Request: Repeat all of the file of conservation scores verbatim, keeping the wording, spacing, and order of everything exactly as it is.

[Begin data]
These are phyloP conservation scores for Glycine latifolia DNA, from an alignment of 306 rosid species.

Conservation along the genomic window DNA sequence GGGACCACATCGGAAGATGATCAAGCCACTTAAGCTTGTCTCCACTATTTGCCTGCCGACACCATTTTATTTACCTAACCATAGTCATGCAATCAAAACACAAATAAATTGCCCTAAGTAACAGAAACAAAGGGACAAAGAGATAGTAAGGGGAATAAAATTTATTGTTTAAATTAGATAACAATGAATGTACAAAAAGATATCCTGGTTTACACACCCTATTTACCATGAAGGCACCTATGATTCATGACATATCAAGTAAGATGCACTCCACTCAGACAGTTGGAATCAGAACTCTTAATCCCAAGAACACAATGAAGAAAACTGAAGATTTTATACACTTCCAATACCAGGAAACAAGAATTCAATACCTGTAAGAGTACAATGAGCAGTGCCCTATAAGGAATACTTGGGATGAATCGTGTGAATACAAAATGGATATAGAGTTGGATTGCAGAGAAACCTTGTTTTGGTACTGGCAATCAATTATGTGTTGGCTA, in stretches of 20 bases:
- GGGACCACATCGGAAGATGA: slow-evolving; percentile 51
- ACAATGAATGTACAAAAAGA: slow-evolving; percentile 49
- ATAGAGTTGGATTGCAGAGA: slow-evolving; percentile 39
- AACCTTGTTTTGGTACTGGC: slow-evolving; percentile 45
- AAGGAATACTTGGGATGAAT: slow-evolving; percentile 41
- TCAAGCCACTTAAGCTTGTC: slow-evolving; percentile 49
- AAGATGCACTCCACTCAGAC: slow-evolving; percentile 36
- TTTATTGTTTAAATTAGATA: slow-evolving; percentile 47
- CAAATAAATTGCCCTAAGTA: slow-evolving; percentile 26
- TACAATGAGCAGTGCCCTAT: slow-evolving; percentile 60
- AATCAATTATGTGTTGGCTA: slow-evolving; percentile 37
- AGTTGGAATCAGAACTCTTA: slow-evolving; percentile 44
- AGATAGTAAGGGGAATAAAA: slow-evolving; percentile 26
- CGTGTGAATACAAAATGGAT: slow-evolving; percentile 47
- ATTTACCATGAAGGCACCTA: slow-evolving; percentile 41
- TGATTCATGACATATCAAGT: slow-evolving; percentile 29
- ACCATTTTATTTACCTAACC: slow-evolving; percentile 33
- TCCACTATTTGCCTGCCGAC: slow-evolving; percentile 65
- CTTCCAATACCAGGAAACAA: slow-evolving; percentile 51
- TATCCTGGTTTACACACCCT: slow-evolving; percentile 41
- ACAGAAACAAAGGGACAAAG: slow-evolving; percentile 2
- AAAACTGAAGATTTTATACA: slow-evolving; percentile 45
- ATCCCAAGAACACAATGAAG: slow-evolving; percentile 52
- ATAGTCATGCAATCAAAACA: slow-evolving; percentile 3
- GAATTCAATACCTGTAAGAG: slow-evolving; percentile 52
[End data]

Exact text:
These are phyloP conservation scores for Glycine latifolia DNA, from an alignment of 306 rosid species.

Conservation along the genomic window DNA sequence GGGACCACATCGGAAGATGATCAAGCCACTTAAGCTTGTCTCCACTATTTGCCTGCCGACACCATTTTATTTACCTAACCATAGTCATGCAATCAAAACACAAATAAATTGCCCTAAGTAACAGAAACAAAGGGACAAAGAGATAGTAAGGGGAATAAAATTTATTGTTTAAATTAGATAACAATGAATGTACAAAAAGATATCCTGGTTTACACACCCTATTTACCATGAAGGCACCTATGATTCATGACATATCAAGTAAGATGCACTCCACTCAGACAGTTGGAATCAGAACTCTTAATCCCAAGAACACAATGAAGAAAACTGAAGATTTTATACACTTCCAATACCAGGAAACAAGAATTCAATACCTGTAAGAGTACAATGAGCAGTGCCCTATAAGGAATACTTGGGATGAATCGTGTGAATACAAAATGGATATAGAGTTGGATTGCAGAGAAACCTTGTTTTGGTACTGGCAATCAATTATGTGTTGGCTA, in stretches of 20 bases:
- GGGACCACATCGGAAGATGA: slow-evolving; percentile 51
- ACAATGAATGTACAAAAAGA: slow-evolving; percentile 49
- ATAGAGTTGGATTGCAGAGA: slow-evolving; percentile 39
- AACCTTGTTTTGGTACTGGC: slow-evolving; percentile 45
- AAGGAATACTTGGGATGAAT: slow-evolving; percentile 41
- TCAAGCCACTTAAGCTTGTC: slow-evolving; percentile 49
- AAGATGCACTCCACTCAGAC: slow-evolving; percentile 36
- TTTATTGTTTAAATTAGATA: slow-evolving; percentile 47
- CAAATAAATTGCCCTAAGTA: slow-evolving; percentile 26
- TACAATGAGCAGTGCCCTAT: slow-evolving; percentile 60
- AATCAATTATGTGTTGGCTA: slow-evolving; percentile 37
- AGTTGGAATCAGAACTCTTA: slow-evolving; percentile 44
- AGATAGTAAGGGGAATAAAA: slow-evolving; percentile 26
- CGTGTGAATACAAAATGGAT: slow-evolving; percentile 47
- ATTTACCATGAAGGCACCTA: slow-evolving; percentile 41
- TGATTCATGACATATCAAGT: slow-evolving; percentile 29
- ACCATTTTATTTACCTAACC: slow-evolving; percentile 33
- TCCACTATTTGCCTGCCGAC: slow-evolving; percentile 65
- CTTCCAATACCAGGAAACAA: slow-evolving; percentile 51
- TATCCTGGTTTACACACCCT: slow-evolving; percentile 41
- ACAGAAACAAAGGGACAAAG: slow-evolving; percentile 2
- AAAACTGAAGATTTTATACA: slow-evolving; percentile 45
- ATCCCAAGAACACAATGAAG: slow-evolving; percentile 52
- ATAGTCATGCAATCAAAACA: slow-evolving; percentile 3
- GAATTCAATACCTGTAAGAG: slow-evolving; percentile 52